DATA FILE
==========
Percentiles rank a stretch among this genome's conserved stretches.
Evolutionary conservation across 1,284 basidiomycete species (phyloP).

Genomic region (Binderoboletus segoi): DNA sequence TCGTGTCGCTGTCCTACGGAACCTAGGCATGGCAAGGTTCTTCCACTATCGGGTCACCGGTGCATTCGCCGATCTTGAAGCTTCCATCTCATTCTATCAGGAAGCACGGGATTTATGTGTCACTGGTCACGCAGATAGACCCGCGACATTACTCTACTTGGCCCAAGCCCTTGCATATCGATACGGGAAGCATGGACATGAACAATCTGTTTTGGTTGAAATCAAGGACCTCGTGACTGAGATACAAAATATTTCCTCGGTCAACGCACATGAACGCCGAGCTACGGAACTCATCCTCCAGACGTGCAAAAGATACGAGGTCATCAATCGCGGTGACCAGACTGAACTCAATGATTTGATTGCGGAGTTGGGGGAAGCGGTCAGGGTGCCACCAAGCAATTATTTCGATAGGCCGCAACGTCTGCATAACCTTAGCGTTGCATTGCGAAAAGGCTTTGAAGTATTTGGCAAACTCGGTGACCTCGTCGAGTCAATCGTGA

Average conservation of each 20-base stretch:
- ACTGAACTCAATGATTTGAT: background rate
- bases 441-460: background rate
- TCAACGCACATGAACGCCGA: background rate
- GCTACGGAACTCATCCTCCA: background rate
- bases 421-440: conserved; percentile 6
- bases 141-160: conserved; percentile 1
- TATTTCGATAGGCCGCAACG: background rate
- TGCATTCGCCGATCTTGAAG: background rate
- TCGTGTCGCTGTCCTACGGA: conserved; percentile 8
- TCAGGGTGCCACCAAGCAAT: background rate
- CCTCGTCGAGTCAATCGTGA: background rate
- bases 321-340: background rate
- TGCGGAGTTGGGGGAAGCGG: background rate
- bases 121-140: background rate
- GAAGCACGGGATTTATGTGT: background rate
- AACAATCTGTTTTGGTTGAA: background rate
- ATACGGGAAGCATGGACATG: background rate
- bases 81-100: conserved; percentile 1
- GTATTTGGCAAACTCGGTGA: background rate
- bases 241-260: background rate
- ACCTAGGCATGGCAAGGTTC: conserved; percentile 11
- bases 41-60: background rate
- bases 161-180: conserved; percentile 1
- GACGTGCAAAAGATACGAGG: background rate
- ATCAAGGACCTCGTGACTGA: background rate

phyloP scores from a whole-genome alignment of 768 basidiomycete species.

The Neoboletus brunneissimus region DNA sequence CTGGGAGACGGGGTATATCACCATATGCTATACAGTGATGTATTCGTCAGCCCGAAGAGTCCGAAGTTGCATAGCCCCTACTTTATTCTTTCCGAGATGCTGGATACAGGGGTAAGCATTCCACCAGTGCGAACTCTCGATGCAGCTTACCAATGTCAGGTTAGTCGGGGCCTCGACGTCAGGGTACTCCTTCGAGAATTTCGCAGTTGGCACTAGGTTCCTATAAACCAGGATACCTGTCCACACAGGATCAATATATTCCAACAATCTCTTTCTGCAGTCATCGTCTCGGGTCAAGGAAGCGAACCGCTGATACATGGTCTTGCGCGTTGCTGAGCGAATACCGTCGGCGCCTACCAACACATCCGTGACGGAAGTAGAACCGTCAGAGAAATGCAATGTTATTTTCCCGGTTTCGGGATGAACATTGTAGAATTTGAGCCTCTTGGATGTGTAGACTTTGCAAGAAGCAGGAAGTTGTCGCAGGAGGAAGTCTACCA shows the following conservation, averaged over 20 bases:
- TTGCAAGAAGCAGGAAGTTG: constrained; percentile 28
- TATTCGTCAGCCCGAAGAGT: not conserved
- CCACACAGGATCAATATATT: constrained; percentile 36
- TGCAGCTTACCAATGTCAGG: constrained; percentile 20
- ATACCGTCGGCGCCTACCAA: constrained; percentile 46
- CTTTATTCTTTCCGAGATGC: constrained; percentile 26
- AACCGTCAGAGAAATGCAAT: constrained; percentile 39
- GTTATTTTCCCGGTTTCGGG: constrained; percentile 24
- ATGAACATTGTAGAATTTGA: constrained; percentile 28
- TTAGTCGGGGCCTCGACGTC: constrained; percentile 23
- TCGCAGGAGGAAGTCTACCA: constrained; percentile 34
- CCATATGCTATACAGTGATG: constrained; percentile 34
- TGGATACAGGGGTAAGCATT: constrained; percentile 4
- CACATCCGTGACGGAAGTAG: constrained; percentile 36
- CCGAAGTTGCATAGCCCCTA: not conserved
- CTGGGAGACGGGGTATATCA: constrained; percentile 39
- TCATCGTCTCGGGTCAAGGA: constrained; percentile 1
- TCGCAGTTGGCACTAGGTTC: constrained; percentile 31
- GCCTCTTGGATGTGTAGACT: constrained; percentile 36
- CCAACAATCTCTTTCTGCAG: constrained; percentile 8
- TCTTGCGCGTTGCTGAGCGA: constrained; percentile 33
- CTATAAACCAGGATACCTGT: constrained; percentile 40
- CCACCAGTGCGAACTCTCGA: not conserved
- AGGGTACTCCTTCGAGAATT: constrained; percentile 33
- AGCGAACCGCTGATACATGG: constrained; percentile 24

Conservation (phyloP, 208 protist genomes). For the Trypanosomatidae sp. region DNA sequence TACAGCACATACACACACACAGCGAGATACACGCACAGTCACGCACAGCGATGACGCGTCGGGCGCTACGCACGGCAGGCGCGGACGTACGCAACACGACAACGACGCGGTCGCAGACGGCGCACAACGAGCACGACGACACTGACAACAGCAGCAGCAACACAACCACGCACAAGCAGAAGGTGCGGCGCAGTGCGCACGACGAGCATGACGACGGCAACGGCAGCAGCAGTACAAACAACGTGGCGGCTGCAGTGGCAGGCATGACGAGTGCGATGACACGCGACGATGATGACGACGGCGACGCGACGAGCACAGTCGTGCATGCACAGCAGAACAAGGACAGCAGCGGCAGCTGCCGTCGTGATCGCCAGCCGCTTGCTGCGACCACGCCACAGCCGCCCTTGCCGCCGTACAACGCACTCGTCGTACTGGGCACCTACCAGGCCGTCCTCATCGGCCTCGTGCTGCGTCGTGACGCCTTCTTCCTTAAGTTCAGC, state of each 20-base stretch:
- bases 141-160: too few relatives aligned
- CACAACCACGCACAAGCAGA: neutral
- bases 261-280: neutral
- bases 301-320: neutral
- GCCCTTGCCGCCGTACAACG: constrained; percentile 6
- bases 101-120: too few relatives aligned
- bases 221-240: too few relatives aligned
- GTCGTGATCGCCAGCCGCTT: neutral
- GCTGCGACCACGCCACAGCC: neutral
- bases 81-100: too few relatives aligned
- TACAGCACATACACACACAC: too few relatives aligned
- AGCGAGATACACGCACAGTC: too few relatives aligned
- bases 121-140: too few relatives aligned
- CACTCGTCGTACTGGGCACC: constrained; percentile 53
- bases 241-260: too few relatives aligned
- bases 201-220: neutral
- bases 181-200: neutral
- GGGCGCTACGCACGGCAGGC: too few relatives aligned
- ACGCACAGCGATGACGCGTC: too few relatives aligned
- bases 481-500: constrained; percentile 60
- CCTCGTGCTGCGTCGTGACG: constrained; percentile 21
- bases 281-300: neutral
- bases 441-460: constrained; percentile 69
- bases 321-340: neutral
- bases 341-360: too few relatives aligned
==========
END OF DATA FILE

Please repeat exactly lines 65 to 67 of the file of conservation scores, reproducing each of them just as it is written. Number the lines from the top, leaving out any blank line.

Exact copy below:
- GTCGTGATCGCCAGCCGCTT: neutral
- GCTGCGACCACGCCACAGCC: neutral
- bases 81-100: too few relatives aligned